STM32F4 Discovery

I have a couple of the STM32F4 Discovery boards – they are cheap (£10 from Farnell) to the point of being free and pack an amazing amount of power into the demo board. It also comes with some useful peripherals like an accelerometer and audio CODEC. Possibly the most awesome thing about the F4 is the floating point unit (FPU). Being able to natively do floating point in the same amount of time it takes to do fixed point just moves these things from being pretty nice to rocket science. No more messing around with fixed point saturation and scaling issues…And algorithms can be seamlessly copied from desktop to DSP..

ARMs are quite a step up from the 8/16 bit microcontrollers that I have been using previously. Although ARMs are impressive, I don’t think they are going to entirely replace the lower end PIC and AVRs, mainly because of power consumption, which is a big deal for sensor networks. However, the whole power consumption thing is contentious, because it is not always easy to do a 1:1 comparison, and if you rely on vendor’s advertisements, you are going to be none the wiser.

Although the Discovery board comes with a lot of sample code, both for a demo application and also peripherals, the learning curve is just a lot steeper than other micros where you can just dive in and have something working quite quickly. There is a lot to do in terms of setting up registers and configuring pins/ports and clocks before it does anything useful. I have posted some short code snippets that illustrate some basic features of the device, such as PWM, USART and timers.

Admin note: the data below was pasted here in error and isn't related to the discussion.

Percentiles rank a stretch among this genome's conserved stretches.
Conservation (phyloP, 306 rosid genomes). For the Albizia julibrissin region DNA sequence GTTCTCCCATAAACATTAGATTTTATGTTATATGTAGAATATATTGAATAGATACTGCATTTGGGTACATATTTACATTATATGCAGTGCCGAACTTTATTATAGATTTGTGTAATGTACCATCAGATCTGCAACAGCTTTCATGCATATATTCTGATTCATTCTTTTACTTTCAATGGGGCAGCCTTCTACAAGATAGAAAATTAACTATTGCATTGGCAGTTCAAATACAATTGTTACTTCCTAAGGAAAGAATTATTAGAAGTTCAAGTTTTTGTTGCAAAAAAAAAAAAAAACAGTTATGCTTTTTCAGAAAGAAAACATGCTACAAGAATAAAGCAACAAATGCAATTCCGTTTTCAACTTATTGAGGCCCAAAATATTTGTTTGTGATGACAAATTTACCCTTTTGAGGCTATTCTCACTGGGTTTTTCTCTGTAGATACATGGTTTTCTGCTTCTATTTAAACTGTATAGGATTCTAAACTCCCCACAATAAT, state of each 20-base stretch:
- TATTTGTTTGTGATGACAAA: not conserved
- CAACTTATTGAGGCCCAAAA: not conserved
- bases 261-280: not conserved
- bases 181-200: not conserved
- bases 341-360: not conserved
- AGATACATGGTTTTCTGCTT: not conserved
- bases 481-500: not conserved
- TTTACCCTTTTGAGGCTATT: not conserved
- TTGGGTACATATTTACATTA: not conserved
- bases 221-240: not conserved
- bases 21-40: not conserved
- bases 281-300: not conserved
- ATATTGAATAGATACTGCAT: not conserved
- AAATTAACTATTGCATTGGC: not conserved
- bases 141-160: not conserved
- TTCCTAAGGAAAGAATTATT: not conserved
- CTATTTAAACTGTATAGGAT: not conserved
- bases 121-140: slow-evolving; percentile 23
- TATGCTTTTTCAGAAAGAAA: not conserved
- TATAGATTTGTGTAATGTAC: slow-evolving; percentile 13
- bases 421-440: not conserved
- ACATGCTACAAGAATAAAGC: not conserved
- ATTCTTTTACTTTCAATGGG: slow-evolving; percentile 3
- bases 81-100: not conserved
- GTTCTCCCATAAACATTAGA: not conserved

One gripe I have is the lack of decent tools for development in Ubuntu. I don’t see in this day and age of Android, iOS, linux etc, why tools should be constrained to Windows. Windows is just about the worst development environment I could think of. Nonetheless, for the sake of getting up and running with the STM32F4, I buckled and installed IAR kickstarter, which gives you 32kB free. I tried Atollic, but I didn’t like it so much. I also have an eclipse setup running on ubuntu – I can get it to debug and program, but its a bit flakey at the moment…

Anyway, enough talking, on to the content

4 Replies to “STM32F4 Discovery”

  1. Hi Andrew,

    Thanks very much for a really useful and clear set of STM32 articles.

    It is a shame that the learning curve to access the power of the STM32F4 chips is so steep, but the FP power on tap is certainly a great incentive for embedded signal processing applications!



  2. I always uses Windows like work environment for ARM based microcontrollers, PlayStation 2 and other cross-platform compiling without any problem.

    You can try Coocox IDE for STM32 based microcontrollers, and CoOS real-time kernel.

    If you know how to use Windows, and how to configure it directly using the register to improve its performance (enabling 48 bit addresable RAM memory on 32 bit machines for example) and disable useless stuff, you have no need to learn how to use any other OS, specially when you don´t have the required time like us.

    1. I use IAR in a windows 8 VM running on ubuntu now – happiness all round. But I still don’t see why some vendors don’t support linux – microchip for example has great tools which work seamlessly on ubuntu and windows. I think it is a legacy issue – IAR workbench for example looks like it is stuck in windows 95 with ugly icons. Just my 2c 🙂

  3. Thank you very much for the examples and discussion. I already successfully used PWM, INT Timers Quadrature Inputs / tracking etc. before finding your site. This processor is a beast. The learning curve is steep, but the rewards are steeper.

Leave a Reply